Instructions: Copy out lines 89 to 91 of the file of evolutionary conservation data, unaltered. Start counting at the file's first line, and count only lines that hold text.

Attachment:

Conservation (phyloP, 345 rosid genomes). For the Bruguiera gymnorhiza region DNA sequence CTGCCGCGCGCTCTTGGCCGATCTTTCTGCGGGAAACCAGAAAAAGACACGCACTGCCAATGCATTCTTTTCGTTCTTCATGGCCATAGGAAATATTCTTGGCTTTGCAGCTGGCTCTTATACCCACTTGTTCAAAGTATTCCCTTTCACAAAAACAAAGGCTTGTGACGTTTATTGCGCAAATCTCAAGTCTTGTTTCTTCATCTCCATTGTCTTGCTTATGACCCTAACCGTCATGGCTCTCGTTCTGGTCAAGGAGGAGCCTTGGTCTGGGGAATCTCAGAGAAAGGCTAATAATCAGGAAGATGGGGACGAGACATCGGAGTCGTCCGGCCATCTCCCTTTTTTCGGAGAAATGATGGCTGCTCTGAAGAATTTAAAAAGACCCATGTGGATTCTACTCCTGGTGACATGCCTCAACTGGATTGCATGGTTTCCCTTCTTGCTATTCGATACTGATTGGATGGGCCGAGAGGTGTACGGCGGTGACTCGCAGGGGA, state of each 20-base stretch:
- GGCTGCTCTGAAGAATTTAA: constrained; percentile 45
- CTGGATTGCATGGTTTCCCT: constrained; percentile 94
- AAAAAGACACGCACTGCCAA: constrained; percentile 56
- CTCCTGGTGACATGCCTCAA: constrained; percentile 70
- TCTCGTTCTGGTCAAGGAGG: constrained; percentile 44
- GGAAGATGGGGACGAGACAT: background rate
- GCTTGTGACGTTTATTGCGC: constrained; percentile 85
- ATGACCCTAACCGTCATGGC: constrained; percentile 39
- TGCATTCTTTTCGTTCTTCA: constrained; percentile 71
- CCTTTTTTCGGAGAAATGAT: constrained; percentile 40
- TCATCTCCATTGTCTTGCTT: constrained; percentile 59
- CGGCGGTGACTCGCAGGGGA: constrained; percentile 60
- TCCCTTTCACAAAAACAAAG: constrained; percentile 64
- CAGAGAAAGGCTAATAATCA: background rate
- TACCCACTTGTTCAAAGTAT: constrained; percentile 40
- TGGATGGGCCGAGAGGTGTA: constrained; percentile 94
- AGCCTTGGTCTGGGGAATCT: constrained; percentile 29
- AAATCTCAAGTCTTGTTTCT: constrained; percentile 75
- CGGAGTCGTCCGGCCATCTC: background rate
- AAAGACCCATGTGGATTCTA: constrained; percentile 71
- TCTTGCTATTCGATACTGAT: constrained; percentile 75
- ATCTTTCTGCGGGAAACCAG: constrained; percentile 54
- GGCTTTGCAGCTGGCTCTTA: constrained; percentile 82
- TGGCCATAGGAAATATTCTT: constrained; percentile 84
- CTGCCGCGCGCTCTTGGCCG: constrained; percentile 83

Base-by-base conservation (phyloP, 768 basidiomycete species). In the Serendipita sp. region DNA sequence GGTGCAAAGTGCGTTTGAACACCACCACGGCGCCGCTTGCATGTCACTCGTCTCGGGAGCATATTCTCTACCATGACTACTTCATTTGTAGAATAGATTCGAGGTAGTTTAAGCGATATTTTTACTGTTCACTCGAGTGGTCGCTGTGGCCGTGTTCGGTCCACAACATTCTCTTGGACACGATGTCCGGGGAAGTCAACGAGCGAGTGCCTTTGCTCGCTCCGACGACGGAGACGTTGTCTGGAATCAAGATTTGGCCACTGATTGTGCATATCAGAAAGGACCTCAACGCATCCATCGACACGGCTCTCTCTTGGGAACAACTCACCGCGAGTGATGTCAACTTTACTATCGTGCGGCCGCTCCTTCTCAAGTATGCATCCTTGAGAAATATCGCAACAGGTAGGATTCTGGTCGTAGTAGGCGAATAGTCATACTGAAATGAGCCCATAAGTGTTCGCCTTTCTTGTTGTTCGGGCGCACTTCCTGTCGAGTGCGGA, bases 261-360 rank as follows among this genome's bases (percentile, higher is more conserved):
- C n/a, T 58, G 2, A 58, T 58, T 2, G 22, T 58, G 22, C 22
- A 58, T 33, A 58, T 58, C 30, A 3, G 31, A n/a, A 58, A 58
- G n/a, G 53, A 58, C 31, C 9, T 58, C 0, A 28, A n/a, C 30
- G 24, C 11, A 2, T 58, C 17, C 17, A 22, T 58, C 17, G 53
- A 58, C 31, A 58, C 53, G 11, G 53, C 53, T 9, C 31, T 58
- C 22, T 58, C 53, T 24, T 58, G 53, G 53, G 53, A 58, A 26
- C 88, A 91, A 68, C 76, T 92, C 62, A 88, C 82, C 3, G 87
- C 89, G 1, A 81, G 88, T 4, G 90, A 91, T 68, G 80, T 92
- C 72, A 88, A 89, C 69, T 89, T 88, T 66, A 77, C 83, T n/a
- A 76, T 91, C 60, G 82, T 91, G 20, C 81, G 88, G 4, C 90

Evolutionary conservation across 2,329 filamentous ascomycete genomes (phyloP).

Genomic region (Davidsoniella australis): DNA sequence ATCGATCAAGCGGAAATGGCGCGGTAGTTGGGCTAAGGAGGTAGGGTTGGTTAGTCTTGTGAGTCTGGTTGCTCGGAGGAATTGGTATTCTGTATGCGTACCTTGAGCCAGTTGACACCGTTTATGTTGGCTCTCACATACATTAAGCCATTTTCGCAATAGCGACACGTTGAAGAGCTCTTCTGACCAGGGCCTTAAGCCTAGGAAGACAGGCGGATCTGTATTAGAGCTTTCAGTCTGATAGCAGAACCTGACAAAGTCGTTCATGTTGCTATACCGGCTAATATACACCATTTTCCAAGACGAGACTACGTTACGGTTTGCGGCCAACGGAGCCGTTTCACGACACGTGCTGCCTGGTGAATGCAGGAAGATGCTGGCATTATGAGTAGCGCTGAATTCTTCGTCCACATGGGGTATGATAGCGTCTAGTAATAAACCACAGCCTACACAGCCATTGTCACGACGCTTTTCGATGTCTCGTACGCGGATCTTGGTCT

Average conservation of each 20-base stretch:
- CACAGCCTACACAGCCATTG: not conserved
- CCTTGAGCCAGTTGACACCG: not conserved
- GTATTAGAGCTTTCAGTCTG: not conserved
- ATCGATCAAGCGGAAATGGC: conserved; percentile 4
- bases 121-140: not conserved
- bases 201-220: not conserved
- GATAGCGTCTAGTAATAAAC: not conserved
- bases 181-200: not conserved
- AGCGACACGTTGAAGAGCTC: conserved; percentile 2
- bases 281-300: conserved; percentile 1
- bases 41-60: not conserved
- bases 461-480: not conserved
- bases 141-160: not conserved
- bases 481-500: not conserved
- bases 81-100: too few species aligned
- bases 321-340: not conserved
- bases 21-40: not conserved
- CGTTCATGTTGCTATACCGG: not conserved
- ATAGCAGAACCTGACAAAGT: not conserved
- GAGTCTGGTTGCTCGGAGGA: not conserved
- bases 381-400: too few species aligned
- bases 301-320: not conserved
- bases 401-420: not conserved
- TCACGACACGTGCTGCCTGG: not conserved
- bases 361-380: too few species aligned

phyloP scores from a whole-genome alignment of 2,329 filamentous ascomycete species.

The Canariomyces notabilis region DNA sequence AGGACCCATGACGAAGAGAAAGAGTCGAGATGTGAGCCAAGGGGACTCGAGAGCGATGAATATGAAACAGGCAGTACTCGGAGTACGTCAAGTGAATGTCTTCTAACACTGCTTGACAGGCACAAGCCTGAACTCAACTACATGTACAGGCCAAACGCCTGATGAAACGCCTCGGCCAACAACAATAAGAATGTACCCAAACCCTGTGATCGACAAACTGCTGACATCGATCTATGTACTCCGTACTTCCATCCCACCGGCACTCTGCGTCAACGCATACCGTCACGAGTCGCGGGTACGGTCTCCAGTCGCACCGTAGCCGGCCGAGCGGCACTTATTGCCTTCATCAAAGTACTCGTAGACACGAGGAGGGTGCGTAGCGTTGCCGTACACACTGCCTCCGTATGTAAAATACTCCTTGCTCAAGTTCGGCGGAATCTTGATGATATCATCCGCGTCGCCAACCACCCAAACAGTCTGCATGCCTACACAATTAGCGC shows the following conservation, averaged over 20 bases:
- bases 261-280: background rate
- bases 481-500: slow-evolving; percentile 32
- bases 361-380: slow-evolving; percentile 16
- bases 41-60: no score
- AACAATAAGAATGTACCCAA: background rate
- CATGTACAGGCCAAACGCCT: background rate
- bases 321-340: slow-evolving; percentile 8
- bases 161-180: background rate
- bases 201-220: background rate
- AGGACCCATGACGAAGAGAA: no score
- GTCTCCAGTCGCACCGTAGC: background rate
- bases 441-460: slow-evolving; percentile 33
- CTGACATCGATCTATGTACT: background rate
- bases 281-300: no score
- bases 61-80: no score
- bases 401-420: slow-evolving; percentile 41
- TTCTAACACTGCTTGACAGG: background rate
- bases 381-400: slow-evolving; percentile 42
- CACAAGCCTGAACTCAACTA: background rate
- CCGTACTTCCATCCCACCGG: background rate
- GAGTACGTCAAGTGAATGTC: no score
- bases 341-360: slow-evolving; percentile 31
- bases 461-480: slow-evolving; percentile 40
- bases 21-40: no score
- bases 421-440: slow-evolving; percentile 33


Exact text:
- bases 341-360: slow-evolving; percentile 31
- bases 461-480: slow-evolving; percentile 40
- bases 21-40: no score